Thursday, June 01, 2006

US Spelling Bees Vs. French Dictées.

In English, a bee is not just an insect, it is also a “social gathering to hold competitions”, the most famous of which is the “spelling bee”. In North America it is a popular competition where contestants, usually children, are asked to spell English words. Spelling bees have existed since the early 19th century in the US, but they have recently regained popularity.

Every year more than 10 million American children between the ages of 8 and 15 compete in local spelling bees, and 275 of the best began competing Wednesday in the Scripps National Spelling Bee finals in Washington.

According to this IHT article, the success of spelling bees has soared partly thanks to the documentary “Spellbound”. In any case, this year, the championship round is broadcast in prime time on network television for the first time.
National Spelling Bee on prime time? Are you kidding? Personally I have always found those spelling competitions a bore. I also fail to understand why there is so much prestige attached to them. After all, it is a rather simple competition which does not require very complex linguistic skills.

The French closer equivalent might be the French dictée where students take down dictation in longhand in order to check their spelling. Contrary to simple spelling bees, French dictées thus include grammar check (complex tenses and different genders and agreements) and require a great knowledge of linguistic subtleties.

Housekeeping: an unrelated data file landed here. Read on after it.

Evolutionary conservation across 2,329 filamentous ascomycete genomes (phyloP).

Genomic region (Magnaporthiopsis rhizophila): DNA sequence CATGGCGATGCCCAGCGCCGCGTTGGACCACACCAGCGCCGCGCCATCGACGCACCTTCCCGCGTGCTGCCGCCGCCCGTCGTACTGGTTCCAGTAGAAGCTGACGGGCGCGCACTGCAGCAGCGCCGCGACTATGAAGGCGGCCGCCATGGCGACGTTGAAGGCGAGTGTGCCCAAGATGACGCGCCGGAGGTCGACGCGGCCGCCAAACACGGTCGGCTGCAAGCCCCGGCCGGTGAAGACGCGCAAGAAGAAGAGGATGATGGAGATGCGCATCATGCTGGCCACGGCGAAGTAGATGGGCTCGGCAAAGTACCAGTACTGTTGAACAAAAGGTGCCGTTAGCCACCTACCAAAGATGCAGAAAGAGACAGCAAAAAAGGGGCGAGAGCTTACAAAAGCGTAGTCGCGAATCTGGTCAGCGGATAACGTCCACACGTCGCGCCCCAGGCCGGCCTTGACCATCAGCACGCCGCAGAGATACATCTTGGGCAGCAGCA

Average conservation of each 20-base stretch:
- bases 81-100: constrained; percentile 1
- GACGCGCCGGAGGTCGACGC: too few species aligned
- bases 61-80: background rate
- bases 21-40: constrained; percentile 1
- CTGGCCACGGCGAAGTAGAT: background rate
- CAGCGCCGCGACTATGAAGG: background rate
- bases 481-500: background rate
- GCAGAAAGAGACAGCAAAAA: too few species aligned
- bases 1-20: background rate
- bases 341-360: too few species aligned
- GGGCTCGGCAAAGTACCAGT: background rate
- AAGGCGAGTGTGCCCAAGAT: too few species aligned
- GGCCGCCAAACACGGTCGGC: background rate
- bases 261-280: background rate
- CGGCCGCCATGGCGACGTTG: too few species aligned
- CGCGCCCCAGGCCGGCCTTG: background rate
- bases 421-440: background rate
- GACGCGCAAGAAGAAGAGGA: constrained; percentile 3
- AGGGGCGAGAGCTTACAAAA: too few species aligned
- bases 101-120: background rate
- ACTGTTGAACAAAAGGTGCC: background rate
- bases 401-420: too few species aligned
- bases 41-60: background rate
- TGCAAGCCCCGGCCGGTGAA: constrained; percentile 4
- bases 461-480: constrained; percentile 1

Undeniably, the French dictée reflects the complexity of the French grammar and pronunciation (many French words can be pronounced the same but are spelled differently) and it is a sacred icon of the French education. (also explained the French patriotic view of their language and culture). Televised dictation has also been a very popular show which has attracted millions of viewers. The presenter Bernard Pivot read a text containing grammatical traps and complex spellings to 176 finalists. The winners were those who made the fewest mistakes writing it down. Many viewers would take down the dictation and check their own mistakes.

As much as I find French dictées quite boring too, I find them more challenging than the US Spelling Bees. Even if English grammar and conjugation is more simple, American students would certainly greatly benefit from a competition requiring more than just memorizing the dictionary.

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